We all know the historical results of this kind of paranoia. Adolph Hitler, who came to power in part by whipping up support for scapegoating all Jews, led a movement that annihilated some six million of them and launched a war that resulted in 50 million people dead worldwide and the near destruction of the very civilization he was purporting to save.

Also in my lifetime, some Americans prior to John F. Kennedy’s election became convinced that Roman Catholics were poised to impose canon law on the U.S. Some groups of evangelicals went to the polls in droves because they feared the Vatican would soon hold sway over the affairs of the nation.

Now the focus is on our Muslim neighbors, who make up approximately 0.8 percent of our population, and who have become the focus of our current fears and suspicions, as in recently published reports like “Sharia: The Threat to America.”

Evangelical writer John G. Stackhouse, a professor at Regent College in British Columbia, writes of this book, ”I sympathize with much of the report’s concern. After 9/11, no one doubts that there are Muslims of extreme beliefs and practices who act as enemies of the American state and of many American values” ...(but) “the report shows itself in some key ways to be not only anti-Islamic in far too sweeping a way, but anti-Christian, too.”
Jewish author Abraham H. Foxman, national director of the Anti-Defamation League, writes, “The threat of the infiltration of Sharia, or Islamic law, into the American court system is one of the more pernicious conspiracy theories to gain traction in our country in recent years... despite the complete absence of evidence of the unconstitutional application of foreign or religious law in our judicial system. “

Examples of specific issues being raised include legal provisions for Muslims to have alternatives to borrowing or loaning money with interest, since usury is banned in the Koran (as it is in parts of the Hebrew Bible and in Christian tradition). But such a provision is not a matter of imposing sharia law on anyone, rather an attempt to permit the free exercise of ones religion, not unlike Old Order Amish being allowed religious-based exemptions from taking part in the Social Security system or from being required to send their children to school beyond the 8th grade. It imposes nothing on anyone, and it can even be argued that it reflects what is best about our constitution. No one is submitting to Amish law here.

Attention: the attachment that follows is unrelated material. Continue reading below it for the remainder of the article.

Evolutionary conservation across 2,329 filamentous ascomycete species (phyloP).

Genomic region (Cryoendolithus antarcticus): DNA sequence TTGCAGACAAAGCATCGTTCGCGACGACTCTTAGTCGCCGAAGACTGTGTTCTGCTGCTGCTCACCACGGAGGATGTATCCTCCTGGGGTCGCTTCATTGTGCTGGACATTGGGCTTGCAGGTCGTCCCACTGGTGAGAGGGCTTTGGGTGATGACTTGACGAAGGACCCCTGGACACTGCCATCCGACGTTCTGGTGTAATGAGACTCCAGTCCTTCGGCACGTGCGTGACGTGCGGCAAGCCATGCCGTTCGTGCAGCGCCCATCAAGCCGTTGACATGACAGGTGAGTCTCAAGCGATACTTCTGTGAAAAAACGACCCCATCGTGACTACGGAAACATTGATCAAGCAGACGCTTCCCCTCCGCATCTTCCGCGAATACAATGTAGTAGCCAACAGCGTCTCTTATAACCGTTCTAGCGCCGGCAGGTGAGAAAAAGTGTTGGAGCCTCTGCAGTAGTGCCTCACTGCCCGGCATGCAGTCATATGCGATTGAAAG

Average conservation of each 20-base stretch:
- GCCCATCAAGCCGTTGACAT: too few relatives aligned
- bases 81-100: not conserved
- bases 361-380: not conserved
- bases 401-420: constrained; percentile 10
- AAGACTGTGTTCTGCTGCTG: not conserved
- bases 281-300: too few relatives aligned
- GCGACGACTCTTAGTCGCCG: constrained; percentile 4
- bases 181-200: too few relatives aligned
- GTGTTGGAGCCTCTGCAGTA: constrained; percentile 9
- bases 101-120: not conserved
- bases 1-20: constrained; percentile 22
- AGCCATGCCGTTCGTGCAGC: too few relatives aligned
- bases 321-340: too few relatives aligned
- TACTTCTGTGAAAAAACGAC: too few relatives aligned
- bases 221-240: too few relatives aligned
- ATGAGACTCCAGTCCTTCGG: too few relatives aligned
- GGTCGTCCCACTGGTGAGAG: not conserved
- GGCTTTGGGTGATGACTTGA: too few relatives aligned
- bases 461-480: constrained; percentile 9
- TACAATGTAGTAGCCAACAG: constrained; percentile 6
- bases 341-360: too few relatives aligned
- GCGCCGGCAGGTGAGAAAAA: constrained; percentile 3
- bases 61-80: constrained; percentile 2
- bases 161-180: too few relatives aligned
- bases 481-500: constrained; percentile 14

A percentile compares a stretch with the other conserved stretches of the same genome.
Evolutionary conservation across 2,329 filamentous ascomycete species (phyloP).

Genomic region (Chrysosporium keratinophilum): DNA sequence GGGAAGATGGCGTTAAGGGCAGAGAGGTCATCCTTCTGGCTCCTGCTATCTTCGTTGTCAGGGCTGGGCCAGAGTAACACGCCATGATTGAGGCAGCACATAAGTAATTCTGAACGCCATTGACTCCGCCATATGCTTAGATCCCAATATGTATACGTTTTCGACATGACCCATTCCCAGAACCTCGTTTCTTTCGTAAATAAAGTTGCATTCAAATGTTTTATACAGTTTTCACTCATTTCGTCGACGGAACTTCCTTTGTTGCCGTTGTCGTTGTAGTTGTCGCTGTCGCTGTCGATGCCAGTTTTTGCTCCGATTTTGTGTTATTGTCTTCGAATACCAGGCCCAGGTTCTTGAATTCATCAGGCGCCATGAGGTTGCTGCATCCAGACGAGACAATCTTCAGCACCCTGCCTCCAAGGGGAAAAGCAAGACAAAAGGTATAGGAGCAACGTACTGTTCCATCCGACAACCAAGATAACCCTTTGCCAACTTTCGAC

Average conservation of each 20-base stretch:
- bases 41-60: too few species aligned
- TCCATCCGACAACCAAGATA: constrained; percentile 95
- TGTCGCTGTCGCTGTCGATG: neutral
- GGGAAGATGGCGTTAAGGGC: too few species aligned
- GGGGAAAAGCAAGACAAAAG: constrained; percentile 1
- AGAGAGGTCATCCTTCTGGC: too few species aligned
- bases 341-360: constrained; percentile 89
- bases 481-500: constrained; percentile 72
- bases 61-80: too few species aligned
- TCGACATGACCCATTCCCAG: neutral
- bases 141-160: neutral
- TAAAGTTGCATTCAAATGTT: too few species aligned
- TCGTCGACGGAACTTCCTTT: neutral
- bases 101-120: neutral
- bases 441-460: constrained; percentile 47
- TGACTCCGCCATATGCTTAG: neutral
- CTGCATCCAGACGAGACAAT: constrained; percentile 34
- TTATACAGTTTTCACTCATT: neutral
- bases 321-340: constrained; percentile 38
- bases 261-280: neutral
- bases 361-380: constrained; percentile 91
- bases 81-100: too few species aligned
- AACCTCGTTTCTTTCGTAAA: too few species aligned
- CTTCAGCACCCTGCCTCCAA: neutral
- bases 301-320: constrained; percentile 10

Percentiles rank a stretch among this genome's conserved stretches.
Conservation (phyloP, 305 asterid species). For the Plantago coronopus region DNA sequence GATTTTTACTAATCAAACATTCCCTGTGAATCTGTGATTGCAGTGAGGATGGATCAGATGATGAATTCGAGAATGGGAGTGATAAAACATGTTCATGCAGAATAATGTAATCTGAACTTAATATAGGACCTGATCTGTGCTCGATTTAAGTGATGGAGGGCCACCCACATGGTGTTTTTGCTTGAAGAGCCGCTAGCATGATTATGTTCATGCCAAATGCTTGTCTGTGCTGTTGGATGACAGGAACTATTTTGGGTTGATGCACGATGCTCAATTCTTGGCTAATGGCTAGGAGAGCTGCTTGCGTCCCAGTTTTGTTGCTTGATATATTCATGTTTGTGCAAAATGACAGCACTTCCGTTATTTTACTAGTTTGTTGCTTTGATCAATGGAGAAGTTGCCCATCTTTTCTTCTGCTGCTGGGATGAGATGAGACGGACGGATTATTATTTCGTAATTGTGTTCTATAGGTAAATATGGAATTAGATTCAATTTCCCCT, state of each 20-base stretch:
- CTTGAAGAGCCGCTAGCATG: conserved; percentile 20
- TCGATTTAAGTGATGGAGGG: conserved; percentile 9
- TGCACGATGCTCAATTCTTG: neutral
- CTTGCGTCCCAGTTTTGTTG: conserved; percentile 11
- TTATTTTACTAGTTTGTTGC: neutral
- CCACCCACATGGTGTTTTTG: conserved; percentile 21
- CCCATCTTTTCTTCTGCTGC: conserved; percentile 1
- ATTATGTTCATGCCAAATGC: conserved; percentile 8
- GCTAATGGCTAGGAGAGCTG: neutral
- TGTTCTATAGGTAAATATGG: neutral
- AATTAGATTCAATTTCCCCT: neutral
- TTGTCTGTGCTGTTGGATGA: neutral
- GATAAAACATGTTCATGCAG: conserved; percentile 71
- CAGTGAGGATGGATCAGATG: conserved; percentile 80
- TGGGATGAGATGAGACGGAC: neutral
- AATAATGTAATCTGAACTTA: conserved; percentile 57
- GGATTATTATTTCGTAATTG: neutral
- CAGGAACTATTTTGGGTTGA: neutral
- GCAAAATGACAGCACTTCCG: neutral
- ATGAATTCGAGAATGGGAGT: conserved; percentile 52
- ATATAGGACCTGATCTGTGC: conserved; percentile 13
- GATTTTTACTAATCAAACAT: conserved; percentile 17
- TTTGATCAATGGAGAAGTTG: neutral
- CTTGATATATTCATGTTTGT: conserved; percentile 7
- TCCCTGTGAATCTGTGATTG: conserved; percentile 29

Above all, as we reflect on the tenth anniversary of 9/11, let's not make the mistake of attributing to the peaceful majority of our Muslim neighbors the motives of those on its radical fringe.

I welcome your comments on this topic and also on a February blog on the same subject.

Addendum: For another reasoned voice on this subject, check out Jewish writer Eliyahu Stern's 9/2/11 op-ed piece in the New York Times entitled, "Don't Fear Islam's Law in America."

Thursday, August 25, 2011

"Put Everything Back in the Box"

Some time ago I attended the memorial service of a long time friend and a former member of the  church where I served as pastor for many years. As a part of his funeral message, Dick Blackwell shared the story of a child who often played Monopoly with his mom. Most of the time she was the clear winner, with her son being the sad loser.

Finally one day, as he became more savvy at the game, he had the satisfaction of coming out on top, with the most hotels, a couple of railroads, the electric company, and other properties and cash.

Then his mother said, as she always did, “Now we have to put everything back in the box.”

The boy's response was, “But I don’t want to. I want to just keep everything I’ve gained on the board.”

But she insisted, “No, when the game is over, we have to put everything back in the box.”

As I was hearing the story I couldn’t keep my eyes off of my friend’s flower covered casket in the front of us. I thought to myself, that is literally where they will put all that's physically left of us when our short time here is over. There will be no U-Hauls carrying our possessions behind the hearse that takes us to cemetery. Everything will have to be boxed up and put away.

Bottom line: The only thing we can claim as being ours forever is what we’ve given away, invested in the lives of others in need who will be blessed by how we’ve shared with them.

And through whatever legacy of influence we leave with our children and others.

It's what Jesus referred to as “treasure in heaven.”

P.S. There is book by John Ortberg entitled "When the Game is Over, It All Goes Back in the Box," where this story can be found.

Friday, August 19, 2011

Spirituality or Religion?